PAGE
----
There is a lot of Latin grammars out there, but here I am looking for a specific kind: a descriptive modern Latin grammar.
By modern Latin I mean the Latin of our own era. I would like it to be as recent as possible — not in terms of publication date, but in terms of the language described. By descriptive I mean that it describes the actual use of the language, not how it should be used. Many Latinists today strive to follow classical grammar, but they have varying rates of success. Idiosyncrasies are transferred from their native languages and modern life might require things for which the classical language is now well suited.
What I am looking for is a description of the Latin language as the living language of today. It can well be a comparison to classical Latin instead of a description of the modern variant(s) in and of itself. The study or grammar can be restricted to some subset, such as a specific Latin newscast or the language of a specific living Latin community.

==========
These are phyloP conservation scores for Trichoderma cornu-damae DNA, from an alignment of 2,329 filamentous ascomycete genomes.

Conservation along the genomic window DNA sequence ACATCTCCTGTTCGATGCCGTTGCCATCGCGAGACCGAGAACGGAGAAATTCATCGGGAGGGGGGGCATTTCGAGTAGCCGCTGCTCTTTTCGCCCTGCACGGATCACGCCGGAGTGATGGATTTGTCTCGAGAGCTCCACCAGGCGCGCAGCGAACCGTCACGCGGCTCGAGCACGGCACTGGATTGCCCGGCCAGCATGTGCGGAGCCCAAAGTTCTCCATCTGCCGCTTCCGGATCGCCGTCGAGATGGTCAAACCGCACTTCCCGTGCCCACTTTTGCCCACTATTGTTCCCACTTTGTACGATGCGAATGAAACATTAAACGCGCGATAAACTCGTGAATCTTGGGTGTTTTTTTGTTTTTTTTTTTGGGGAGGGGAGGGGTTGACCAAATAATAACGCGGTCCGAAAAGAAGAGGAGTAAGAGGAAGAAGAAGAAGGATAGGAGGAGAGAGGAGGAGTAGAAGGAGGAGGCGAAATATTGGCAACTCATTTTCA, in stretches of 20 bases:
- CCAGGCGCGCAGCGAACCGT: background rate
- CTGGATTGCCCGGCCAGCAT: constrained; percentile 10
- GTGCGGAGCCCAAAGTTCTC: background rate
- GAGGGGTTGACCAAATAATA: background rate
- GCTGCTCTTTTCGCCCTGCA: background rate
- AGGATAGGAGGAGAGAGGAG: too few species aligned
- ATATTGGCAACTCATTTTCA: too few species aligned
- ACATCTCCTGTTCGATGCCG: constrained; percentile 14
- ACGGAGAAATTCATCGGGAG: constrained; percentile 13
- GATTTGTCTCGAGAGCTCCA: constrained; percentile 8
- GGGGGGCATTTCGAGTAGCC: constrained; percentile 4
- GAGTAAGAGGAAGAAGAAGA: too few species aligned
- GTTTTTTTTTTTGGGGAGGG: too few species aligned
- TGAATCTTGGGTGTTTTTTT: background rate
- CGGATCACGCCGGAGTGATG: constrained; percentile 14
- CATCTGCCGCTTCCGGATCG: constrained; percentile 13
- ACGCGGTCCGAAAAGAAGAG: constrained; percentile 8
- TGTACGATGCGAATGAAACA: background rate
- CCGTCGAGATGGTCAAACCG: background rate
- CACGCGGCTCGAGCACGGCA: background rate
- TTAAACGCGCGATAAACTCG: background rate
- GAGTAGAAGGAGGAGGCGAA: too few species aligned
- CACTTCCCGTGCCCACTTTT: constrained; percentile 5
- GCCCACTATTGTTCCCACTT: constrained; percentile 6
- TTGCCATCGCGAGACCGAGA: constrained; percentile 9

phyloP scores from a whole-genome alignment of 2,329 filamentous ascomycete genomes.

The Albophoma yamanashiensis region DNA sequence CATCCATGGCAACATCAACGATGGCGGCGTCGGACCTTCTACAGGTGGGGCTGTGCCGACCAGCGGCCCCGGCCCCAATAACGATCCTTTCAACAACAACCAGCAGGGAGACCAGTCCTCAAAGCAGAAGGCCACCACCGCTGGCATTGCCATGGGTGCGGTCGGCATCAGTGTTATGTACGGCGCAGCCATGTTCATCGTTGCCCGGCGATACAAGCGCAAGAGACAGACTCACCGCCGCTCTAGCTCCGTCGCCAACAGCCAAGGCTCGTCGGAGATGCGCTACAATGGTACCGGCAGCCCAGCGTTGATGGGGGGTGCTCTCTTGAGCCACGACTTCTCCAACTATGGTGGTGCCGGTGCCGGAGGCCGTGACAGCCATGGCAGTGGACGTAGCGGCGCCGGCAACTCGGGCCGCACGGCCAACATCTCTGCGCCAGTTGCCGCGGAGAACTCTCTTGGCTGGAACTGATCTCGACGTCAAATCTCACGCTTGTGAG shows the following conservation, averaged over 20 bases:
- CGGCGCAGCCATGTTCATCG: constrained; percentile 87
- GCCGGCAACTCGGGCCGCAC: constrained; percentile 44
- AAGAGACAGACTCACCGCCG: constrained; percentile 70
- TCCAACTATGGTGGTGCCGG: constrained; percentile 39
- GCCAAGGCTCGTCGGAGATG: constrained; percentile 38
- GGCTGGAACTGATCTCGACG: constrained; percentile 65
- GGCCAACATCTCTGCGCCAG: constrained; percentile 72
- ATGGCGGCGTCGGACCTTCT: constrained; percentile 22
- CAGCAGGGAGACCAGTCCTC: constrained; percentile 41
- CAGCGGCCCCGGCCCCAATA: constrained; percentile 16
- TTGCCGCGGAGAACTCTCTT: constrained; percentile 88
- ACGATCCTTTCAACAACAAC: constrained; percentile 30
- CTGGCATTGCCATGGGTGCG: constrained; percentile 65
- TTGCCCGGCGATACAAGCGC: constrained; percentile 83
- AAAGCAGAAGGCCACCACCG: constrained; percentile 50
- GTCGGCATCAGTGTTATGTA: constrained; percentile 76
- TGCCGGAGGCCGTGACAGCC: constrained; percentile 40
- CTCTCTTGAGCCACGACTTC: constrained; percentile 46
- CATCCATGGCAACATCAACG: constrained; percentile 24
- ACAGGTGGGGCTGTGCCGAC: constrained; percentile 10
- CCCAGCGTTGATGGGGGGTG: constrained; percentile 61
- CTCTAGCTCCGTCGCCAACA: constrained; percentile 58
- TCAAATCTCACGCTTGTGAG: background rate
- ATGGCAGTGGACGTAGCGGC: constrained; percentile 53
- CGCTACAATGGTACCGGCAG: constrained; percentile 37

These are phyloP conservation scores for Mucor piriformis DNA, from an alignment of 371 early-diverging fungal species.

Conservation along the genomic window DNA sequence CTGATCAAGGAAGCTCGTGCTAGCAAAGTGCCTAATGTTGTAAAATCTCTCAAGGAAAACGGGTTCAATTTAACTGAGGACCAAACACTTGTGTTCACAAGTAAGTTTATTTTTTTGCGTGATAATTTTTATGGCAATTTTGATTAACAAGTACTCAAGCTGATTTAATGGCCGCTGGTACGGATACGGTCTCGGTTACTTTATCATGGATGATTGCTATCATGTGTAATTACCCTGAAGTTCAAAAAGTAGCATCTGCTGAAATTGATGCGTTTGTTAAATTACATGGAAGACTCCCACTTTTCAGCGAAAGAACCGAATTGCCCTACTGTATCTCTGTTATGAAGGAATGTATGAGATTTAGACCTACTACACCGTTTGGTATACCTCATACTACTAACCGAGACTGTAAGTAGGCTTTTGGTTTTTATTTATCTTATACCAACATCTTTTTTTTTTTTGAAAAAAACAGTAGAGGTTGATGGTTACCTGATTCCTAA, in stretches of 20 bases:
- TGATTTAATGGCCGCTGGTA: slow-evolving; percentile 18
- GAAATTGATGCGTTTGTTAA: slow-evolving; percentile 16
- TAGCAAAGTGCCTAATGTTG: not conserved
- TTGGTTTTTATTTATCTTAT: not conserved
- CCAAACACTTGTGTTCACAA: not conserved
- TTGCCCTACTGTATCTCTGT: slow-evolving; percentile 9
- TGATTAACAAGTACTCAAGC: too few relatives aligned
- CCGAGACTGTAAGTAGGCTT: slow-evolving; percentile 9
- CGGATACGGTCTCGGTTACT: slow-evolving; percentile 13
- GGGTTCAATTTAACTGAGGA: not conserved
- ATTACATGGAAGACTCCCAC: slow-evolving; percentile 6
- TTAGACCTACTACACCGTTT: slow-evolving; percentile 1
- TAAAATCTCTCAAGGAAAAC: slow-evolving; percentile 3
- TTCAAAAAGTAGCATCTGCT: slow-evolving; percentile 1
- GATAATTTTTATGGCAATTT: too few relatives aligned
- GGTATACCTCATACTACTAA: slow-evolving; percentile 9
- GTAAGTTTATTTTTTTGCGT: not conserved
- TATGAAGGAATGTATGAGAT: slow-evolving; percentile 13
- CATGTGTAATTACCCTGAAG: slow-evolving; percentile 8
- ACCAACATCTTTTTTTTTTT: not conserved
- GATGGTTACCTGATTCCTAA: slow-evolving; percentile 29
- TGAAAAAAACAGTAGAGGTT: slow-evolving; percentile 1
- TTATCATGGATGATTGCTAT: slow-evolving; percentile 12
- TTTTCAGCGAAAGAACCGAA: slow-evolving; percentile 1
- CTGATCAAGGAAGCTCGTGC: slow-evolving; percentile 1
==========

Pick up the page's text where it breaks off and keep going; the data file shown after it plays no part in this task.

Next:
Latin is used actively by a number of people in today's world. There are online and offline communities where it is used for communication, there are Latin newscasts, Latin texts are composed for festive occasions, and probably something else that I forget. I call all of this use of living Latin "modern Latin". (Suggestions for better terminology are welcome!) The tradition to use Latin for communication has never — as far as I can tell — stopped after the Roman era, but it has changed form. In terms of active everyday use, most of Latin evolved into Romance languages, but Latin itself has survived through the ages as well. For example, I do occasionally write an email or chat or write a speech in Latin, and my Latin is certainly not exactly like Cicero's.
If the question is somehow senseless or impossible, arguing that would make a good answer. Perhaps today's Latin is not uniform enough for such a description. Perhaps we follow classical Latin so well that there is no discernible difference. Perhaps the matter has not been studied much or the findings have not been written up.